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Bridging funding gap for HIV treatment



Bridging funding gap for HIV treatment

Ninety-five per cent of HIV/AIDS funding in Nigeria is presently provided by foreign donors. This is a silent time bomb for sustainability of HIV/AIDS treatment and prevention if government fails to take ownership soon. REGINA OTOKPA and CYNTHIA OKEKE x-ray calls from relevant stakeholders to state governments, to fulfill their promises towards investing in the fight against HIV/AIDS in Nigeria


Twenty years ago, the Federal Government took a bold step to embark on the treatment of HIV and AIDS, however, it slipped back to the background, as foreign donors stepped in to support its crusade of providing treatment for people living with the disease, with a view to stop its spread in order to gradually attain a possible elimination of the HIV/AIDS scourge in Nigeria.

Out of the 3.2 million people presently estimated to be living with the disease in Nigeria, about 1.1 million Nigerians are currently getting the life-saving treatment. This means that only about one in three persons who need treatment for HIV/AIDS in the country are getting it. Based on records from health officials, only nine states in the country have over half of the people living with the disease on treatment, leaving 27 states grappling with a high number of people without access to treatment.

According to the Joint United Nations Programme on HIV/AIDS (UNAIDS), no fewer than 36 million people are currently living with AIDS globally, but experts predict that by 2030, the number of people infected with the virus is expected to shoot up to100 million. Despite this alarming figure, there is a threat of dwindling funds for AIDS research, treatment and prevention across the world.

For a country like Nigeria where about 95 per cent of the funds for the treatment of HIV patients in Nigeria is provided by foreign donors and the United States (US) Government, this spells doom if the government at all levels fail to take conscious measures to take ownership of the HIV/AIDS programmes targeted at treatment and prevention for its citizenry.

On this backdrop, the state governments early this year, made a pledge to devote one per cent of their monthly federal allocations towards complementing the federal government and donor agencies investment efforts in addressing the HIV scourge in their respective states, by helping people living with the virus access treatment.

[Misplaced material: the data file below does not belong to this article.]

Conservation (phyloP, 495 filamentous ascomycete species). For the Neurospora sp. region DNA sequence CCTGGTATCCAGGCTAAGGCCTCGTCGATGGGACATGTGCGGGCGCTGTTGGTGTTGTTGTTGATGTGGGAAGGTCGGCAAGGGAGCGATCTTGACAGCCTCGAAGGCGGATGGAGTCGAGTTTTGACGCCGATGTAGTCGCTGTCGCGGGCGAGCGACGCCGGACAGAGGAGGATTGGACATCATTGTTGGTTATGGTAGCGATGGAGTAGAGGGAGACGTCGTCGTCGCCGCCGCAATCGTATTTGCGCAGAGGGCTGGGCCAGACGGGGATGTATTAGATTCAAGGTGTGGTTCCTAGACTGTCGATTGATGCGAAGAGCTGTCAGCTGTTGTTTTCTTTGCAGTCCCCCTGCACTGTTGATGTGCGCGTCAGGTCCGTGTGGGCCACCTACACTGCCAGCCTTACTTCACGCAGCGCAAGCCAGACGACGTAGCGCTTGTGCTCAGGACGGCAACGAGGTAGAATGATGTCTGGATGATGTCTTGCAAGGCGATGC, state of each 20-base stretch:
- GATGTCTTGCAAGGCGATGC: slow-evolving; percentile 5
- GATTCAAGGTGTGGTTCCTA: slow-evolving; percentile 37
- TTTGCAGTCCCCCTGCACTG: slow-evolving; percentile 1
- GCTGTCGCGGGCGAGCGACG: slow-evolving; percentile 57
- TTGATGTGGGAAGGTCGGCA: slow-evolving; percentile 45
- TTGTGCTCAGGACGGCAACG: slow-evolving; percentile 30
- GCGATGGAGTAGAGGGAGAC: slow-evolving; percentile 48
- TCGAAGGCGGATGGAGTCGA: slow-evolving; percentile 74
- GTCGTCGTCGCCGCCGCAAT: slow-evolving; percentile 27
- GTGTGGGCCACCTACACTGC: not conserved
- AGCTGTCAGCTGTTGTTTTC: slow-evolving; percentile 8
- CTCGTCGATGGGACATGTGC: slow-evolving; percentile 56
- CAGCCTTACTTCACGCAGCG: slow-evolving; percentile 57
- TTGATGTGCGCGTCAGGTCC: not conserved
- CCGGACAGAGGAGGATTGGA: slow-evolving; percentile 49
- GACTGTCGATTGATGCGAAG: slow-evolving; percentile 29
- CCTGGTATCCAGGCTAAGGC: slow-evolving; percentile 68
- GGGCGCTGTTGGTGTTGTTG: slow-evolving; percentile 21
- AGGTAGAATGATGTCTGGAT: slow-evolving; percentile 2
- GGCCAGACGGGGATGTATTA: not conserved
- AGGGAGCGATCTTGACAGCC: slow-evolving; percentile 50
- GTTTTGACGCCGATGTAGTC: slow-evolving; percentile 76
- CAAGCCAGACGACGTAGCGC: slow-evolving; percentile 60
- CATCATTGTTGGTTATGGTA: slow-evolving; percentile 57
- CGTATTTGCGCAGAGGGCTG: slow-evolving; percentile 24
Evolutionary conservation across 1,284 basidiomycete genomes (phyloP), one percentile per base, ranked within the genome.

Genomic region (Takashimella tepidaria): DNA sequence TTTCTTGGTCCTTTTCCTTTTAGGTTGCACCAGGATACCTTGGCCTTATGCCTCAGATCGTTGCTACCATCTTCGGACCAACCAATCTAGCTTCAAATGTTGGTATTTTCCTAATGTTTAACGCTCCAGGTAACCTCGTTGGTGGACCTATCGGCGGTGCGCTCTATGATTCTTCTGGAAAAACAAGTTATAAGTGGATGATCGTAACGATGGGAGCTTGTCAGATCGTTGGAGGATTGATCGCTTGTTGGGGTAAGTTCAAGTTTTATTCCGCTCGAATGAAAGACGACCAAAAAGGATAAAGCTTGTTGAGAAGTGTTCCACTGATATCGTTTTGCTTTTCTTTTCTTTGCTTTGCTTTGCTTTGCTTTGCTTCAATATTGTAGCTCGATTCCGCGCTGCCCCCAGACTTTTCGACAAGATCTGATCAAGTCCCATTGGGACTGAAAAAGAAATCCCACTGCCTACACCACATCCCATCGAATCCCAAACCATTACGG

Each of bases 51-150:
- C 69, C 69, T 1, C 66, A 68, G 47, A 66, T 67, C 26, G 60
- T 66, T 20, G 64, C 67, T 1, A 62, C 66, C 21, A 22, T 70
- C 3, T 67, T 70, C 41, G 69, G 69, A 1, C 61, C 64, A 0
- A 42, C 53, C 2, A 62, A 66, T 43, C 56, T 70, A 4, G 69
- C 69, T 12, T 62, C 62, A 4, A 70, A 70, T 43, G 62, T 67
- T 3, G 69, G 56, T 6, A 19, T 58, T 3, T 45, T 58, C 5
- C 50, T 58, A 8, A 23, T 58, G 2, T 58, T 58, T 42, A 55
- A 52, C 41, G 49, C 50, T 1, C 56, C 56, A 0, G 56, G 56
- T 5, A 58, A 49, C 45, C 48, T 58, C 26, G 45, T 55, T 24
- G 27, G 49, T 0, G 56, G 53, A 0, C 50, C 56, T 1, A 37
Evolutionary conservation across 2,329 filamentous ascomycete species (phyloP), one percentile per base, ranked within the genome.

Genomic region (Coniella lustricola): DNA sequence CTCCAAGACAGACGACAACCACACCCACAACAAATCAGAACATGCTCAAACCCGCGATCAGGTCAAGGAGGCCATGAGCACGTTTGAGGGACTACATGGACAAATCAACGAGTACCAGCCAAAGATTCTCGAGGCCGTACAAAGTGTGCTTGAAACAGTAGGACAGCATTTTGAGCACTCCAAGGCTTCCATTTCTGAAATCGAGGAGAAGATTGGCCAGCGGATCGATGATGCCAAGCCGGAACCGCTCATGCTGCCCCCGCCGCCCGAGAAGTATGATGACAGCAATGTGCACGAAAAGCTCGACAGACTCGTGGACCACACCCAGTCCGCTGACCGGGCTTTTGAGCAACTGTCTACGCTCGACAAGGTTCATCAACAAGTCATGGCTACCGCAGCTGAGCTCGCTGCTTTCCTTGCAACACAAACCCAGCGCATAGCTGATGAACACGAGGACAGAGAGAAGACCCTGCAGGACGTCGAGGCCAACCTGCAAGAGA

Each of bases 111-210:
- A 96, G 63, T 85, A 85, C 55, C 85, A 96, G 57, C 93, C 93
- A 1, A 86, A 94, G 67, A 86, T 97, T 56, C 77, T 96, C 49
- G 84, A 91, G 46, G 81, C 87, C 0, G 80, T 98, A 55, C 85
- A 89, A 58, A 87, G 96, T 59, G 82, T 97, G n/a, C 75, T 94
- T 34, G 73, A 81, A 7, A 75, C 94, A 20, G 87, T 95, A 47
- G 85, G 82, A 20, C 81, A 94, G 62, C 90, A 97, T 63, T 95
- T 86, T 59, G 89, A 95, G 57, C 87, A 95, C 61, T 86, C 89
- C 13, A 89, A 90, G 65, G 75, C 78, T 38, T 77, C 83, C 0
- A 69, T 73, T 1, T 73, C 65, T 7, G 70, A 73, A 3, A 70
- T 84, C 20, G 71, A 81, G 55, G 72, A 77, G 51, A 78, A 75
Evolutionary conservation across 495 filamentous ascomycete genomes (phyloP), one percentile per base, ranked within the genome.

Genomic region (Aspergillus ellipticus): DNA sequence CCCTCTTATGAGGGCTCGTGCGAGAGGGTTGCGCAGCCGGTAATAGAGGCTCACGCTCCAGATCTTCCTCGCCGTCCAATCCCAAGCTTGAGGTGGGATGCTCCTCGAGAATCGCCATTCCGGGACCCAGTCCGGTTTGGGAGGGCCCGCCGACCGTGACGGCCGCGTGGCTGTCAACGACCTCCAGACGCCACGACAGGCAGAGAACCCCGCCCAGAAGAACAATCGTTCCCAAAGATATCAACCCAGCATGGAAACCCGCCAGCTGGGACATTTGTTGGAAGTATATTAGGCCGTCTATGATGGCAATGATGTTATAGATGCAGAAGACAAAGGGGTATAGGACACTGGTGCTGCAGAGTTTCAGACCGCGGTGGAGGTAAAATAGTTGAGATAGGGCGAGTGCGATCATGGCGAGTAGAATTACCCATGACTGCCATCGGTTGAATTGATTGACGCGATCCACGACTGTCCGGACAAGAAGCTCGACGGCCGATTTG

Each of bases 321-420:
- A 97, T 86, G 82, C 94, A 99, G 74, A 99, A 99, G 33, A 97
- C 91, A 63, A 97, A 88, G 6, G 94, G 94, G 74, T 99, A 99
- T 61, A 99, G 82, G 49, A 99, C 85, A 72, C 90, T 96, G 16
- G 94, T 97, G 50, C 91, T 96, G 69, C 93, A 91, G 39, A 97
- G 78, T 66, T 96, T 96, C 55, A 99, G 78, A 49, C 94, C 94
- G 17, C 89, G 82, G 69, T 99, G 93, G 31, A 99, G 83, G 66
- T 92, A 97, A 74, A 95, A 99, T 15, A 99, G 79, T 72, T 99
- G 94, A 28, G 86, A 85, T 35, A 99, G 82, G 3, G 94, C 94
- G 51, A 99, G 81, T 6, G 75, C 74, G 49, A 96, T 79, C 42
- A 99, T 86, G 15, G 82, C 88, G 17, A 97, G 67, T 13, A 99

In addition, President Muhammadu Buhari, authorised federal funds to pay for 60,000 new HIV-infected people to receive Antiretroviral (ARV) drugs, with a vow to add that same number to the treatment rolls each year. If successful, this programme is aimed at providing an exit gateway for the United States President’s Emergency Plan for AIDS Relief (PEPFAR), as future programmes acquire national ownership status.

Speaking recently at the Wole Soyinka’s “Keep the Promise” to AIDS Video campaign, organised by the AIDS Healthcare Foundation (AHF) in Abuja, the Director-General of the National Agency for the Control of AIDS (NACA), Sani Aliyu, expressed frustration over the poor funding of the health sector, and the failure of state governments to honor their promise to invest in fight against HIV/AIDS, as the federal health budget cannot devote 60 per cent of its budget towards a single disease condition.

Expressing the discomfort of the Nigerian Government over the funding gap responsible for its inability to uptake a higher percentage in the financing of HIV treatment, he maintained that the federal government was committed to changing the figures as soon as possible, by taking ownership and enhancing the sustainability of the HIV/AIDS response, which led to the conception and implementation of the ongoing Nigeria HIV/AIDS Indicator and Impact Survey (NAIIS), with a sample size of about 170,000 people across the 774 local government areas of the country, to help arrive at a relatively accurate statistics on the burden of the disease.

“The government of Nigeria actually started putting people on treatment but not long after, partners, particularly the U.S. government, started supporting. We now have about 1.1 million Nigerians on treatment for HIV and most of them are doing well, all thanks to the availability of treatment. But the treatment is being funded predominantly by the U.S. government and the Global Fund.

“As far as government is concerned, access to HIV treatment is a right because that is what will enable those living with HIV to survive. Everybody has a right to life and right to life for people living with HIV includes access to medication,” he said.

He however expressed fears that the objective of the NAIIS and Federal Government’s drive to take ownership of the HIV/AIDS treatment and prevention response would not be achieved if state governments failed to fulfill their promise.